“Despite religious repression, Sino-Vatican deal is significant”??? 「儘管受到宗教壓制，中梵協議意義重大」???
It is a sad surprise for me to read an article, on La Croix International, by Fr. Gianni Criveller, my long time friend.
It looks like a case of split personality.
In the first half of the article I recognize the serious scholar, well informed both of history and of recent facts.
But in its second part the article raises in me so many questions, that I cannot resist sharing them with the readers of the article.
The whole second part starts with the statement “the present Agreement (the secret Sino-Vatican Agreement dated 22 Sept) might lessen the Chinese Church’s misfortune.”
All what follows in the article is like the demonstration of the statement.
(1) Fr. Gianni Criveller says: the Agreement might avoid future illegitimate Episcopal Ordination, and in the same occasion the Holy See has legitimized all those seven illegitimate bishops, so (?) Fr. Criveller “hopes” that worthy episcopal candidates will be chosen in the future (although always with heavy control of the Government).
(2) Fr. Gianni Criveller says: Pope Francis deserves credit for this gesture of “open handedness”, breaking the historical impasse.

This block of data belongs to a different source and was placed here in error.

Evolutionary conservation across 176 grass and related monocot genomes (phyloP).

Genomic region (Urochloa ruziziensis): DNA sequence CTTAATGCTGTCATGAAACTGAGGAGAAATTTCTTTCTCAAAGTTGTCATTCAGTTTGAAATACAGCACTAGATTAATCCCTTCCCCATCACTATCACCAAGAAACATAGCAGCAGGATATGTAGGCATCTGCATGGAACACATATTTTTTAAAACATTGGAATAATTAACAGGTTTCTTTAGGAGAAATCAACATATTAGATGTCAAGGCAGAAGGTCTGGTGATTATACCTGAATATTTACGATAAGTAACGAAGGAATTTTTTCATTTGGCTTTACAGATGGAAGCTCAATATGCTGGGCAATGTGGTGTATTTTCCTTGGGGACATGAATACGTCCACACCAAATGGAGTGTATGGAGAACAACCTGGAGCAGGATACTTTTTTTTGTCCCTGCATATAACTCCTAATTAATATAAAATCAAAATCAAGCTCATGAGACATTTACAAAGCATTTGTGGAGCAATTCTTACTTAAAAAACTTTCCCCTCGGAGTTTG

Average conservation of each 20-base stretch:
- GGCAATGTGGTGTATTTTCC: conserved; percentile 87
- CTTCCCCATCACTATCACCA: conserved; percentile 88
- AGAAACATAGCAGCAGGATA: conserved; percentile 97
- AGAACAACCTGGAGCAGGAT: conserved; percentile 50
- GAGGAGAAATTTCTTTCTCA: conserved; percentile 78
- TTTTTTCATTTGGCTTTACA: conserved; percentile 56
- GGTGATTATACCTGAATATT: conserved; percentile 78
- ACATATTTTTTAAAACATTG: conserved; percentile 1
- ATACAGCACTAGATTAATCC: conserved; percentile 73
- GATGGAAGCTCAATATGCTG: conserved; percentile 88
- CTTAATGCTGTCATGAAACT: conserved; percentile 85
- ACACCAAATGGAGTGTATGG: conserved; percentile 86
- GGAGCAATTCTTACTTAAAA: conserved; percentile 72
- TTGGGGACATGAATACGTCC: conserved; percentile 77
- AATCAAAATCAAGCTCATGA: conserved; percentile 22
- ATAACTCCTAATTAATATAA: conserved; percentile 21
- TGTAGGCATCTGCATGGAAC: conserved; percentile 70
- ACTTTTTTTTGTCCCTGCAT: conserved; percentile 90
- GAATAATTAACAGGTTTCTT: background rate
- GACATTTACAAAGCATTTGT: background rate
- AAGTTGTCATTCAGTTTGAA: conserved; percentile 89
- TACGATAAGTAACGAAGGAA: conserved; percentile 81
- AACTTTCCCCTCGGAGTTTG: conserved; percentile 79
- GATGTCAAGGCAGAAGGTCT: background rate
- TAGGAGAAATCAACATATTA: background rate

(3) Fr. Gianni Criveller says: the Pope allowed an exceptional concession to avoid greater evils and for the supreme good of the people of God.
To (2): I dare to question: whether any openhandedness can be justified and whether the historical impasse should be broken at any cost?
The authority of the Pope to choose bishops belongs to the Pope, not to the Person N.N, who happens to be the Pope, so not even the Pope can give it to other people, not to say to an atheist and persecutor government.
The historical impasse may be an avoidable one. But, if an Agreement cannot be reached unless we betray our own identity, can we do that just to break the impasse?
To (3): I appreciate the mentioning of “good” and “evil” because His Eminence Cardinal Filoni would advise us to avoid any discussion about good and evil (right & wrong).
Then let us go back to point (1) and examine it precisely according to the “good and evil” distinction
― to have an illegitimate bishop is not a good thing, but does it become good simply because now the Pope recognizes the illegitimate as legitimate regardless of any visible sign of repentance or lack of it?
― a community with many illegitimate bishops is a bad thing, but does it become good, simply because the Pope no more calls them illegitimate, while they hold still to the principle of an independent Church and profess full obedience to the Communist Party?
― With all that happened after the signing of the Agreement (reaffirmation of the schismatic nature of the state recognized Church, the triumphant boldness of those willing slaves of the atheistic regime and their scornful derision of those who suffered for many years because of their faithfulness to the Holy See and now asked to surrender themselves) what is the foundation of hope, I like to ask Fr. Gianni Criveller, that good bishops will be chosen by the Beijing Government?